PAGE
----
Fall is On The Way: Time to Review Immunization Needs for Your Children, Yourself and Family Members

This is the time of year when many of us, even those of us whose children aren't yet in school, or who have long graduated, start making plans for September and beyond. This is a great time to get your calendar out, grab your phone and sit down in a pleasant spot and schedule doctor and dentist appointments and making sure that your family is caught up on all recommended immunizations. (And no one will know if you've got a cocktail in one hand while you make the calls. If you use speaker phone, you could even have an ice cream in that other hand.)

The MTC is unabashedly pro-immunization for all individuals who don't have a medical reason to opt-out. Unfortunately because currently many ARE opting out of vaccinations, risks are raised for the entire community, for those who can't get vaccinated or who miss a booster shot. 

The latest schedule of recommend immunizations for children and teens from the CDC includes information about special situations, including catch-up vaccinations (if a shot in a series was missed, or there is a later start) and special health circumstances.

It also has a list of the common vaccine abbreviations and trade names, which can be handy when you are trying to decipher what vaccines have been previously given.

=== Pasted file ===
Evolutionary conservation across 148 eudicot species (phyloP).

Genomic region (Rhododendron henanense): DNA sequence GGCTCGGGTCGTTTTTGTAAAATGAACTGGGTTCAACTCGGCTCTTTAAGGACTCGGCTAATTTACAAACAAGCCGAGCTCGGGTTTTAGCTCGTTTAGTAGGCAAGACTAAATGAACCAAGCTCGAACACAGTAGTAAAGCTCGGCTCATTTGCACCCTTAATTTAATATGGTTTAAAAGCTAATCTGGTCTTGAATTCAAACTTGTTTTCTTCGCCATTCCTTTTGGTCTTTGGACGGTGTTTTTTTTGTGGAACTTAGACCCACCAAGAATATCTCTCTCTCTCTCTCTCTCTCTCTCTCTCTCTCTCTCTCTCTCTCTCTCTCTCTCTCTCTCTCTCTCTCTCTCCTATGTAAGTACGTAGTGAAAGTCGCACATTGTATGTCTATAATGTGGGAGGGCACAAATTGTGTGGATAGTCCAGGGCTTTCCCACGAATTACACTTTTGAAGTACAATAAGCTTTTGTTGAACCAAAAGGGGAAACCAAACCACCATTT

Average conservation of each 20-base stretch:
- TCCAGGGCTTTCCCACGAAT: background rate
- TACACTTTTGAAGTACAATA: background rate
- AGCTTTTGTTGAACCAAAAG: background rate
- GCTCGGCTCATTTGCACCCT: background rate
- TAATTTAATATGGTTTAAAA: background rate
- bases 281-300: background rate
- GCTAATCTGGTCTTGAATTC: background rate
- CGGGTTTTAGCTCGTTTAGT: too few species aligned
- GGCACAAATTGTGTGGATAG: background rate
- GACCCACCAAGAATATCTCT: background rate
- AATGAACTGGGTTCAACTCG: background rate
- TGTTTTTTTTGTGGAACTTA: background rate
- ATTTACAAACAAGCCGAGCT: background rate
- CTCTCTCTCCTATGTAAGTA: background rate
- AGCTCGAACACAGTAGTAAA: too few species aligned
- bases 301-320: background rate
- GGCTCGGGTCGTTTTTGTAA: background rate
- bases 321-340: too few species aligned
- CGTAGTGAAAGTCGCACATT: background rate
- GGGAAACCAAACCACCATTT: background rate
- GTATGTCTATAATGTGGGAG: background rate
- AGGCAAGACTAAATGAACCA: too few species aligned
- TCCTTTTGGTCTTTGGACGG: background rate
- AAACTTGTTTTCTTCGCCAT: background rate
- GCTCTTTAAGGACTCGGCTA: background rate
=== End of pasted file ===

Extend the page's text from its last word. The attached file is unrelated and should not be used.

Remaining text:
And don't overlook checking to be sure that you are current on vaccines, and that other adult family members are as well. There is new vaccine for shingles - highly recommended EVEN if you have already received the older vaccine if you are over 50. For those of us with infants or in contact with the elderly or medically fragile individuals, you might want to consider also getting the two pneumococcal vaccines.

Really feeling the back to school vibe? Want to take a quiz? The CDC has quizzes that can give you a personalized recommended vaccine list!

Some tips:

  • Not all doctors have all vaccines in stock. When you make your appointment, state that you wish to discuss vaccinations, and, if possible, get vaccinated. You can print out or save the PDF of the pocket guide to use as a tool during your appointment.
  • Depending on your insurance coverage, you can choose to get vaccine recommendations from your doctor, but actually GET the shots more cheaply, or quickly if your doctor is out of stock, at Costco or a chain drug store. 
  • If you plan on traveling out of your home region this year, do bring this up at the appointment. There might be recommendations for vaccines, or other advice that your doctor can offer.
  • It is good to get vaccines when you and your family are the MOST healthy -- any potential reaction can be minimized. A reward to those who get vaccinated before flu season!